Barclays Africa Group says it has co-operated fully with the public protector’s investigation into the financial assistance Bankorp received from the South African Reserve Bank from 1985 to 1995 and will continue to do so.

The bank was reacting to media reports on Friday regarding a provisional report by the public protector dealing in part with the saga.

The Mail & Guardian newspaper reported that Absa, a unit of Barclays Africa Group, could be forced to pay R2.25bn to the state for an alleged unlawful apartheid-era bank bail-out if the preliminary report by the public protector remained unchanged.

The newspaper, which stated that it had seen the damning preliminary report, said that in Public Protector Busisiwe Mkhwebane’s suggested remedial action she also proposed that the president should consider a commission of inquiry into apartheid-era looting of the state.

"Mkhwebane has provisionally found that the government breached the Constitution and the Public Finance Management Act," the newspaper reported.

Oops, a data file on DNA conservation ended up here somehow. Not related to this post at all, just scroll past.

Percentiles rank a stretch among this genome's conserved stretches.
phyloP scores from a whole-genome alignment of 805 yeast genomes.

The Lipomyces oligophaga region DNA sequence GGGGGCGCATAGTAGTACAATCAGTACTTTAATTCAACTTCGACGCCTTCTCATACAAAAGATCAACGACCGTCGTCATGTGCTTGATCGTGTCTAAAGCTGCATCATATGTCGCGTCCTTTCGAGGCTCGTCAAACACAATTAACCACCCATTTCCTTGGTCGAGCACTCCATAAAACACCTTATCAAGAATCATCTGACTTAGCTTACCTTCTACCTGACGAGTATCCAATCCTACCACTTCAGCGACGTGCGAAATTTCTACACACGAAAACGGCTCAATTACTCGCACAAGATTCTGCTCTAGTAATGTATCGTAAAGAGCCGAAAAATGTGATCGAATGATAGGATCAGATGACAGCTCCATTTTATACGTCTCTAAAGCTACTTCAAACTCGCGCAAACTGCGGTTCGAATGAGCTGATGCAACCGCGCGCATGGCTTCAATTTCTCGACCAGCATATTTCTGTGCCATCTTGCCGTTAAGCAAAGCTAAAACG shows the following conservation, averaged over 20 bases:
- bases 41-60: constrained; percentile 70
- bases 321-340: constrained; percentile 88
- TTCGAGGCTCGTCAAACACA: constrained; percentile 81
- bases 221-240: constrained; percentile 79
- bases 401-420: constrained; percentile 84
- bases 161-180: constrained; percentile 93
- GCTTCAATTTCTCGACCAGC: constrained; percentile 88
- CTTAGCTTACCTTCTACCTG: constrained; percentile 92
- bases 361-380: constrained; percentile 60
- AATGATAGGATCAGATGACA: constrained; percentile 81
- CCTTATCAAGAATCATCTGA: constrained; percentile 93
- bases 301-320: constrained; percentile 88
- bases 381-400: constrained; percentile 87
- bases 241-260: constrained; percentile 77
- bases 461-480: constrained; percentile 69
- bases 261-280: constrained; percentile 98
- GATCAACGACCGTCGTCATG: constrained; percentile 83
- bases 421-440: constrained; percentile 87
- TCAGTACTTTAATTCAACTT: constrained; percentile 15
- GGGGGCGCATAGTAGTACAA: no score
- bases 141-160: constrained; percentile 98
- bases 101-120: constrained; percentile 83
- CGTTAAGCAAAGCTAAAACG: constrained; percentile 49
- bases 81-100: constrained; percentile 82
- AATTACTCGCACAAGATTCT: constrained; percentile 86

Barclays Africa said that, as this was a confidential provisional document released to a limited number of parties for comment and further input, it might change materially following further submissions.

"We have informed the public protector that we accept her invitation to make further submissions within the deadline of 28 February 2017, which will correct several factual and legal inaccuracies contained in the provisional report," the bank said.

However, it said it was "regrettable" that the provisional report was leaked before further submissions and the finalisation of the report because in its current form it created "the incorrect view that Absa Bank ... a subsidiary of the group, received undue benefits by virtue of the [South African Reserve Bank’s] ... assistance to Bankorp".

"Bankorp started receiving [South African Reserve Bank] assistance in 1985. Absa acquired Bankorp at fair value in April 1992. All the obligations pertaining to the [South African Reserve Bank’s] assistance were discharged in full by October 1995.

"The Davis panel of experts appointed by the [Bank] governor in June 2000 found that Absa’s shareholders did not derive any undue benefit from the [Bank’s] intervention and, as such, no claim of restitution could be pursued against Absa. We agree with this finding," Barclays Africa said.

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